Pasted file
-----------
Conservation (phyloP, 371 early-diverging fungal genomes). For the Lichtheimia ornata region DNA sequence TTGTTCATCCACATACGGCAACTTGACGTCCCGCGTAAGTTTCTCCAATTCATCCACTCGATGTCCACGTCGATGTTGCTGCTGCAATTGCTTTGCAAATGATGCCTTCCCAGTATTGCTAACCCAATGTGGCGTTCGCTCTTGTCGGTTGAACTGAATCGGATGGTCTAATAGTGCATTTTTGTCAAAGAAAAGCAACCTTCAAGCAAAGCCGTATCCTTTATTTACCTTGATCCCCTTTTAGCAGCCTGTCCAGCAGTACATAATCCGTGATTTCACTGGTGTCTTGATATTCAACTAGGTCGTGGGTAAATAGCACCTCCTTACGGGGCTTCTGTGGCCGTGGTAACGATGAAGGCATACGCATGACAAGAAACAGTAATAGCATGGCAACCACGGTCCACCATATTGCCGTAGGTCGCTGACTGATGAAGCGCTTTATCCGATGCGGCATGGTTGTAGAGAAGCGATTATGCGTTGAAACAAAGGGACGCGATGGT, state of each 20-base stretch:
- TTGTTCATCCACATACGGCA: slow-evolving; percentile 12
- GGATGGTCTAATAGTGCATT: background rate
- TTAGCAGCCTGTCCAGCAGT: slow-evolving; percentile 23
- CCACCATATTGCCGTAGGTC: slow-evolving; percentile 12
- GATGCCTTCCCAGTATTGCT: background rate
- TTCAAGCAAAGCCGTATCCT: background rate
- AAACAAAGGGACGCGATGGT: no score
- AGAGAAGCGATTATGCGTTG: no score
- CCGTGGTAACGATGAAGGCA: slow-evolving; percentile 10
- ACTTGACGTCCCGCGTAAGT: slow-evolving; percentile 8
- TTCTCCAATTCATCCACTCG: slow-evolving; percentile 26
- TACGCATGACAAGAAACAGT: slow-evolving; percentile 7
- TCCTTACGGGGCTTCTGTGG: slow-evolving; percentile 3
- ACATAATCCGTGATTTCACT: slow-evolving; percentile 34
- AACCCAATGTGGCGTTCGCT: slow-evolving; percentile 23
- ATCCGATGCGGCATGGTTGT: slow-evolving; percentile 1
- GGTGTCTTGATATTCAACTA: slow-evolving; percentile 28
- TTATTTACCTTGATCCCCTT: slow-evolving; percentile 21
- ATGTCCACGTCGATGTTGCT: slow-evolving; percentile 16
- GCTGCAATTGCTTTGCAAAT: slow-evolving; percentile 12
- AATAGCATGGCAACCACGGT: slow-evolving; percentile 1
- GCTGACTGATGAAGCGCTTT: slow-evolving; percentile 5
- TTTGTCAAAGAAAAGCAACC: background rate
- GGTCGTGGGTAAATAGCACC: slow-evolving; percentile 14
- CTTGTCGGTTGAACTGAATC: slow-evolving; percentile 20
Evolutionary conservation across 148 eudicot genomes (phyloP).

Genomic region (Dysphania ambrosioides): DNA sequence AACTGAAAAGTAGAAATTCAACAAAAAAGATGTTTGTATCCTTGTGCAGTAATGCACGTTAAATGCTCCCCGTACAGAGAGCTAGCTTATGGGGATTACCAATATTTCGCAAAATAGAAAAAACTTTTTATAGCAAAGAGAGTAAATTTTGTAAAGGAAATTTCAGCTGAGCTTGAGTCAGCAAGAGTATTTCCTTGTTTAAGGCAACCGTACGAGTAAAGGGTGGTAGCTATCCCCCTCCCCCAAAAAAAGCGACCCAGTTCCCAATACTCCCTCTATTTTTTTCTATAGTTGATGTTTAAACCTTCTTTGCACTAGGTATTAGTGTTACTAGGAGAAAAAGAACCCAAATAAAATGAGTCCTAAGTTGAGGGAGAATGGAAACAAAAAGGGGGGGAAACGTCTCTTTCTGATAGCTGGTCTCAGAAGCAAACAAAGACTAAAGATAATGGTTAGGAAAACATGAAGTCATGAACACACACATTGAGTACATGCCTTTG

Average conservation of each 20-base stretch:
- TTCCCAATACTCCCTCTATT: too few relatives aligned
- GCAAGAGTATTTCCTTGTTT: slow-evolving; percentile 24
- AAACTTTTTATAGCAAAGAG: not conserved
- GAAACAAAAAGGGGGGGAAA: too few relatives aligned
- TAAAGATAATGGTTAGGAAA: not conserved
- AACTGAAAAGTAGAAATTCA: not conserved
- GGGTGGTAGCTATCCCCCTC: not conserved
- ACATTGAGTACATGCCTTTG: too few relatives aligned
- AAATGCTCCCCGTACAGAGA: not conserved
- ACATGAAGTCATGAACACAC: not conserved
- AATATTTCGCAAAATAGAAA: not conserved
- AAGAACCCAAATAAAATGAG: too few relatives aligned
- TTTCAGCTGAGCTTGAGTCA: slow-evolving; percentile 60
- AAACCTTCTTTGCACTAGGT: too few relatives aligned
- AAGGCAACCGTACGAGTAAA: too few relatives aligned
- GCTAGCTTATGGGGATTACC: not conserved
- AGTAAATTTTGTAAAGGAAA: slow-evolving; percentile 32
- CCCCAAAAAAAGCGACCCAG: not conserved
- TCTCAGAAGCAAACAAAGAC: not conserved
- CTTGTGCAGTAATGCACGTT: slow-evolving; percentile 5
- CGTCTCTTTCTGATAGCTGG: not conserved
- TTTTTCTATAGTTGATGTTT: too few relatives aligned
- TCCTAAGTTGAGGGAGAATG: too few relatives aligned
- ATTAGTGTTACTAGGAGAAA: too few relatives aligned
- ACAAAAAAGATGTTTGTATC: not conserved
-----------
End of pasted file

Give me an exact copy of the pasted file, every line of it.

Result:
Conservation (phyloP, 371 early-diverging fungal genomes). For the Lichtheimia ornata region DNA sequence TTGTTCATCCACATACGGCAACTTGACGTCCCGCGTAAGTTTCTCCAATTCATCCACTCGATGTCCACGTCGATGTTGCTGCTGCAATTGCTTTGCAAATGATGCCTTCCCAGTATTGCTAACCCAATGTGGCGTTCGCTCTTGTCGGTTGAACTGAATCGGATGGTCTAATAGTGCATTTTTGTCAAAGAAAAGCAACCTTCAAGCAAAGCCGTATCCTTTATTTACCTTGATCCCCTTTTAGCAGCCTGTCCAGCAGTACATAATCCGTGATTTCACTGGTGTCTTGATATTCAACTAGGTCGTGGGTAAATAGCACCTCCTTACGGGGCTTCTGTGGCCGTGGTAACGATGAAGGCATACGCATGACAAGAAACAGTAATAGCATGGCAACCACGGTCCACCATATTGCCGTAGGTCGCTGACTGATGAAGCGCTTTATCCGATGCGGCATGGTTGTAGAGAAGCGATTATGCGTTGAAACAAAGGGACGCGATGGT, state of each 20-base stretch:
- TTGTTCATCCACATACGGCA: slow-evolving; percentile 12
- GGATGGTCTAATAGTGCATT: background rate
- TTAGCAGCCTGTCCAGCAGT: slow-evolving; percentile 23
- CCACCATATTGCCGTAGGTC: slow-evolving; percentile 12
- GATGCCTTCCCAGTATTGCT: background rate
- TTCAAGCAAAGCCGTATCCT: background rate
- AAACAAAGGGACGCGATGGT: no score
- AGAGAAGCGATTATGCGTTG: no score
- CCGTGGTAACGATGAAGGCA: slow-evolving; percentile 10
- ACTTGACGTCCCGCGTAAGT: slow-evolving; percentile 8
- TTCTCCAATTCATCCACTCG: slow-evolving; percentile 26
- TACGCATGACAAGAAACAGT: slow-evolving; percentile 7
- TCCTTACGGGGCTTCTGTGG: slow-evolving; percentile 3
- ACATAATCCGTGATTTCACT: slow-evolving; percentile 34
- AACCCAATGTGGCGTTCGCT: slow-evolving; percentile 23
- ATCCGATGCGGCATGGTTGT: slow-evolving; percentile 1
- GGTGTCTTGATATTCAACTA: slow-evolving; percentile 28
- TTATTTACCTTGATCCCCTT: slow-evolving; percentile 21
- ATGTCCACGTCGATGTTGCT: slow-evolving; percentile 16
- GCTGCAATTGCTTTGCAAAT: slow-evolving; percentile 12
- AATAGCATGGCAACCACGGT: slow-evolving; percentile 1
- GCTGACTGATGAAGCGCTTT: slow-evolving; percentile 5
- TTTGTCAAAGAAAAGCAACC: background rate
- GGTCGTGGGTAAATAGCACC: slow-evolving; percentile 14
- CTTGTCGGTTGAACTGAATC: slow-evolving; percentile 20
Evolutionary conservation across 148 eudicot genomes (phyloP).

Genomic region (Dysphania ambrosioides): DNA sequence AACTGAAAAGTAGAAATTCAACAAAAAAGATGTTTGTATCCTTGTGCAGTAATGCACGTTAAATGCTCCCCGTACAGAGAGCTAGCTTATGGGGATTACCAATATTTCGCAAAATAGAAAAAACTTTTTATAGCAAAGAGAGTAAATTTTGTAAAGGAAATTTCAGCTGAGCTTGAGTCAGCAAGAGTATTTCCTTGTTTAAGGCAACCGTACGAGTAAAGGGTGGTAGCTATCCCCCTCCCCCAAAAAAAGCGACCCAGTTCCCAATACTCCCTCTATTTTTTTCTATAGTTGATGTTTAAACCTTCTTTGCACTAGGTATTAGTGTTACTAGGAGAAAAAGAACCCAAATAAAATGAGTCCTAAGTTGAGGGAGAATGGAAACAAAAAGGGGGGGAAACGTCTCTTTCTGATAGCTGGTCTCAGAAGCAAACAAAGACTAAAGATAATGGTTAGGAAAACATGAAGTCATGAACACACACATTGAGTACATGCCTTTG

Average conservation of each 20-base stretch:
- TTCCCAATACTCCCTCTATT: too few relatives aligned
- GCAAGAGTATTTCCTTGTTT: slow-evolving; percentile 24
- AAACTTTTTATAGCAAAGAG: not conserved
- GAAACAAAAAGGGGGGGAAA: too few relatives aligned
- TAAAGATAATGGTTAGGAAA: not conserved
- AACTGAAAAGTAGAAATTCA: not conserved
- GGGTGGTAGCTATCCCCCTC: not conserved
- ACATTGAGTACATGCCTTTG: too few relatives aligned
- AAATGCTCCCCGTACAGAGA: not conserved
- ACATGAAGTCATGAACACAC: not conserved
- AATATTTCGCAAAATAGAAA: not conserved
- AAGAACCCAAATAAAATGAG: too few relatives aligned
- TTTCAGCTGAGCTTGAGTCA: slow-evolving; percentile 60
- AAACCTTCTTTGCACTAGGT: too few relatives aligned
- AAGGCAACCGTACGAGTAAA: too few relatives aligned
- GCTAGCTTATGGGGATTACC: not conserved
- AGTAAATTTTGTAAAGGAAA: slow-evolving; percentile 32
- CCCCAAAAAAAGCGACCCAG: not conserved
- TCTCAGAAGCAAACAAAGAC: not conserved
- CTTGTGCAGTAATGCACGTT: slow-evolving; percentile 5
- CGTCTCTTTCTGATAGCTGG: not conserved
- TTTTTCTATAGTTGATGTTT: too few relatives aligned
- TCCTAAGTTGAGGGAGAATG: too few relatives aligned
- ATTAGTGTTACTAGGAGAAA: too few relatives aligned
- ACAAAAAAGATGTTTGTATC: not conserved